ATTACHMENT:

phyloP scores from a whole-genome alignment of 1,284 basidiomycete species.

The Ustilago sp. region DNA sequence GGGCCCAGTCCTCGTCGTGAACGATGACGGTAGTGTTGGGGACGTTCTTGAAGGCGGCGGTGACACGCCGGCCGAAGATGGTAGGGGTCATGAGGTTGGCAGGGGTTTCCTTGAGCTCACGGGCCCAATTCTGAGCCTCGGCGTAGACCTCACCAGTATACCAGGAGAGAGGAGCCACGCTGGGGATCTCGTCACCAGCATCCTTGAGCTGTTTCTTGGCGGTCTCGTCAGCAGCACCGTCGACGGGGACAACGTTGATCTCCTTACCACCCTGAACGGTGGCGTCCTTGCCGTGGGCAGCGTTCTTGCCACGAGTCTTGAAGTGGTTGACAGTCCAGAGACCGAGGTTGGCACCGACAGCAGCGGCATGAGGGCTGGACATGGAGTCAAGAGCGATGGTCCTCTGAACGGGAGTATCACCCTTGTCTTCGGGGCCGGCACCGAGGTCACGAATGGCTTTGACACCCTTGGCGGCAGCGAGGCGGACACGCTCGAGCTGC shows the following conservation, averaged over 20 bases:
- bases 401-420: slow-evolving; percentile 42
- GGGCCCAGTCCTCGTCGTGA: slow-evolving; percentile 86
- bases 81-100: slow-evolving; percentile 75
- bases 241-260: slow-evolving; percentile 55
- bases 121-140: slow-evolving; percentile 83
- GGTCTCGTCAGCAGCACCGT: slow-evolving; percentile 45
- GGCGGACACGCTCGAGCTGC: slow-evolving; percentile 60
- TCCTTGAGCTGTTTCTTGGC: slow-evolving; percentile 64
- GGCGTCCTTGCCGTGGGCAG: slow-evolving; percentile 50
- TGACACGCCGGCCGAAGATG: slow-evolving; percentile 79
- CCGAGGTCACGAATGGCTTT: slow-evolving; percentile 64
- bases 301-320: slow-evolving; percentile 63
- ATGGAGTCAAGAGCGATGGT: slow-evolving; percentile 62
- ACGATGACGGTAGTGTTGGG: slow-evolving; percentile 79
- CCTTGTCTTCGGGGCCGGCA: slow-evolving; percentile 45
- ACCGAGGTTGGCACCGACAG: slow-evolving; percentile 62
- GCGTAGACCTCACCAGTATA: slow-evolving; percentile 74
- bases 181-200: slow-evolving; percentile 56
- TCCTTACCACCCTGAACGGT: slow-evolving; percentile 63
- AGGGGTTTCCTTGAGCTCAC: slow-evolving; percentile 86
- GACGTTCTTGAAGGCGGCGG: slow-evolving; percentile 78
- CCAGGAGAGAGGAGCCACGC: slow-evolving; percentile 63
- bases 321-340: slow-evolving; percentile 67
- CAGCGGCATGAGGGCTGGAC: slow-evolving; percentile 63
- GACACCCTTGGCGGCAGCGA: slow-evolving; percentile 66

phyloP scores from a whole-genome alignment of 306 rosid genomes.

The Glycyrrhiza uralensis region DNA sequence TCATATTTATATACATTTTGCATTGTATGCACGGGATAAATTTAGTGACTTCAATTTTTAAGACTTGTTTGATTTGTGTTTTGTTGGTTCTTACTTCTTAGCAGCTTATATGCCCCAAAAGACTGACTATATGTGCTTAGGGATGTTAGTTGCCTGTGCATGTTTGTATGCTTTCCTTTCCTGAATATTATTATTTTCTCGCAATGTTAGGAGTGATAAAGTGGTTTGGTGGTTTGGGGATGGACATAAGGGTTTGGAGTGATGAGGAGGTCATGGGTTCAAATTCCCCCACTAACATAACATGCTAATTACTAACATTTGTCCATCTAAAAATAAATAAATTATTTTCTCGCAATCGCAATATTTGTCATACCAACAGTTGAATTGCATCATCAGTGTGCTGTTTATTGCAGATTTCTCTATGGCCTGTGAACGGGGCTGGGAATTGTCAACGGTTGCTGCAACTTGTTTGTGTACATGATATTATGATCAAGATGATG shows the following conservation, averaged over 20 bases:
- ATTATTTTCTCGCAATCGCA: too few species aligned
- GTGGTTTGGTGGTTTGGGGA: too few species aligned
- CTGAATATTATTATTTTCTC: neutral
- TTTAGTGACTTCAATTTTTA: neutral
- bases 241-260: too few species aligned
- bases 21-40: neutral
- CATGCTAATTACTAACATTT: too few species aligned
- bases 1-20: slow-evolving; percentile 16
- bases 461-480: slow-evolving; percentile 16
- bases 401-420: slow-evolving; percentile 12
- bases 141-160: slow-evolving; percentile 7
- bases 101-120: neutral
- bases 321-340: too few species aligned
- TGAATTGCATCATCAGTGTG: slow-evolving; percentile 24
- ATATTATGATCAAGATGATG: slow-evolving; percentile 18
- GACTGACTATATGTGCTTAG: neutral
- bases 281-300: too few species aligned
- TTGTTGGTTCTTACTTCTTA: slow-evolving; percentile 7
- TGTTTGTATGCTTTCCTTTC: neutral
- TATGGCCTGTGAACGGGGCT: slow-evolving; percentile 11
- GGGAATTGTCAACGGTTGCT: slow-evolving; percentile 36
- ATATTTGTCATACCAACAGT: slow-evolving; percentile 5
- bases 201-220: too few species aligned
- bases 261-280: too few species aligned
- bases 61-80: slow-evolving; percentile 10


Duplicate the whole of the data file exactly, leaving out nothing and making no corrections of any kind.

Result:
phyloP scores from a whole-genome alignment of 1,284 basidiomycete species.

The Ustilago sp. region DNA sequence GGGCCCAGTCCTCGTCGTGAACGATGACGGTAGTGTTGGGGACGTTCTTGAAGGCGGCGGTGACACGCCGGCCGAAGATGGTAGGGGTCATGAGGTTGGCAGGGGTTTCCTTGAGCTCACGGGCCCAATTCTGAGCCTCGGCGTAGACCTCACCAGTATACCAGGAGAGAGGAGCCACGCTGGGGATCTCGTCACCAGCATCCTTGAGCTGTTTCTTGGCGGTCTCGTCAGCAGCACCGTCGACGGGGACAACGTTGATCTCCTTACCACCCTGAACGGTGGCGTCCTTGCCGTGGGCAGCGTTCTTGCCACGAGTCTTGAAGTGGTTGACAGTCCAGAGACCGAGGTTGGCACCGACAGCAGCGGCATGAGGGCTGGACATGGAGTCAAGAGCGATGGTCCTCTGAACGGGAGTATCACCCTTGTCTTCGGGGCCGGCACCGAGGTCACGAATGGCTTTGACACCCTTGGCGGCAGCGAGGCGGACACGCTCGAGCTGC shows the following conservation, averaged over 20 bases:
- bases 401-420: slow-evolving; percentile 42
- GGGCCCAGTCCTCGTCGTGA: slow-evolving; percentile 86
- bases 81-100: slow-evolving; percentile 75
- bases 241-260: slow-evolving; percentile 55
- bases 121-140: slow-evolving; percentile 83
- GGTCTCGTCAGCAGCACCGT: slow-evolving; percentile 45
- GGCGGACACGCTCGAGCTGC: slow-evolving; percentile 60
- TCCTTGAGCTGTTTCTTGGC: slow-evolving; percentile 64
- GGCGTCCTTGCCGTGGGCAG: slow-evolving; percentile 50
- TGACACGCCGGCCGAAGATG: slow-evolving; percentile 79
- CCGAGGTCACGAATGGCTTT: slow-evolving; percentile 64
- bases 301-320: slow-evolving; percentile 63
- ATGGAGTCAAGAGCGATGGT: slow-evolving; percentile 62
- ACGATGACGGTAGTGTTGGG: slow-evolving; percentile 79
- CCTTGTCTTCGGGGCCGGCA: slow-evolving; percentile 45
- ACCGAGGTTGGCACCGACAG: slow-evolving; percentile 62
- GCGTAGACCTCACCAGTATA: slow-evolving; percentile 74
- bases 181-200: slow-evolving; percentile 56
- TCCTTACCACCCTGAACGGT: slow-evolving; percentile 63
- AGGGGTTTCCTTGAGCTCAC: slow-evolving; percentile 86
- GACGTTCTTGAAGGCGGCGG: slow-evolving; percentile 78
- CCAGGAGAGAGGAGCCACGC: slow-evolving; percentile 63
- bases 321-340: slow-evolving; percentile 67
- CAGCGGCATGAGGGCTGGAC: slow-evolving; percentile 63
- GACACCCTTGGCGGCAGCGA: slow-evolving; percentile 66

phyloP scores from a whole-genome alignment of 306 rosid genomes.

The Glycyrrhiza uralensis region DNA sequence TCATATTTATATACATTTTGCATTGTATGCACGGGATAAATTTAGTGACTTCAATTTTTAAGACTTGTTTGATTTGTGTTTTGTTGGTTCTTACTTCTTAGCAGCTTATATGCCCCAAAAGACTGACTATATGTGCTTAGGGATGTTAGTTGCCTGTGCATGTTTGTATGCTTTCCTTTCCTGAATATTATTATTTTCTCGCAATGTTAGGAGTGATAAAGTGGTTTGGTGGTTTGGGGATGGACATAAGGGTTTGGAGTGATGAGGAGGTCATGGGTTCAAATTCCCCCACTAACATAACATGCTAATTACTAACATTTGTCCATCTAAAAATAAATAAATTATTTTCTCGCAATCGCAATATTTGTCATACCAACAGTTGAATTGCATCATCAGTGTGCTGTTTATTGCAGATTTCTCTATGGCCTGTGAACGGGGCTGGGAATTGTCAACGGTTGCTGCAACTTGTTTGTGTACATGATATTATGATCAAGATGATG shows the following conservation, averaged over 20 bases:
- ATTATTTTCTCGCAATCGCA: too few species aligned
- GTGGTTTGGTGGTTTGGGGA: too few species aligned
- CTGAATATTATTATTTTCTC: neutral
- TTTAGTGACTTCAATTTTTA: neutral
- bases 241-260: too few species aligned
- bases 21-40: neutral
- CATGCTAATTACTAACATTT: too few species aligned
- bases 1-20: slow-evolving; percentile 16
- bases 461-480: slow-evolving; percentile 16
- bases 401-420: slow-evolving; percentile 12
- bases 141-160: slow-evolving; percentile 7
- bases 101-120: neutral
- bases 321-340: too few species aligned
- TGAATTGCATCATCAGTGTG: slow-evolving; percentile 24
- ATATTATGATCAAGATGATG: slow-evolving; percentile 18
- GACTGACTATATGTGCTTAG: neutral
- bases 281-300: too few species aligned
- TTGTTGGTTCTTACTTCTTA: slow-evolving; percentile 7
- TGTTTGTATGCTTTCCTTTC: neutral
- TATGGCCTGTGAACGGGGCT: slow-evolving; percentile 11
- GGGAATTGTCAACGGTTGCT: slow-evolving; percentile 36
- ATATTTGTCATACCAACAGT: slow-evolving; percentile 5
- bases 201-220: too few species aligned
- bases 261-280: too few species aligned
- bases 61-80: slow-evolving; percentile 10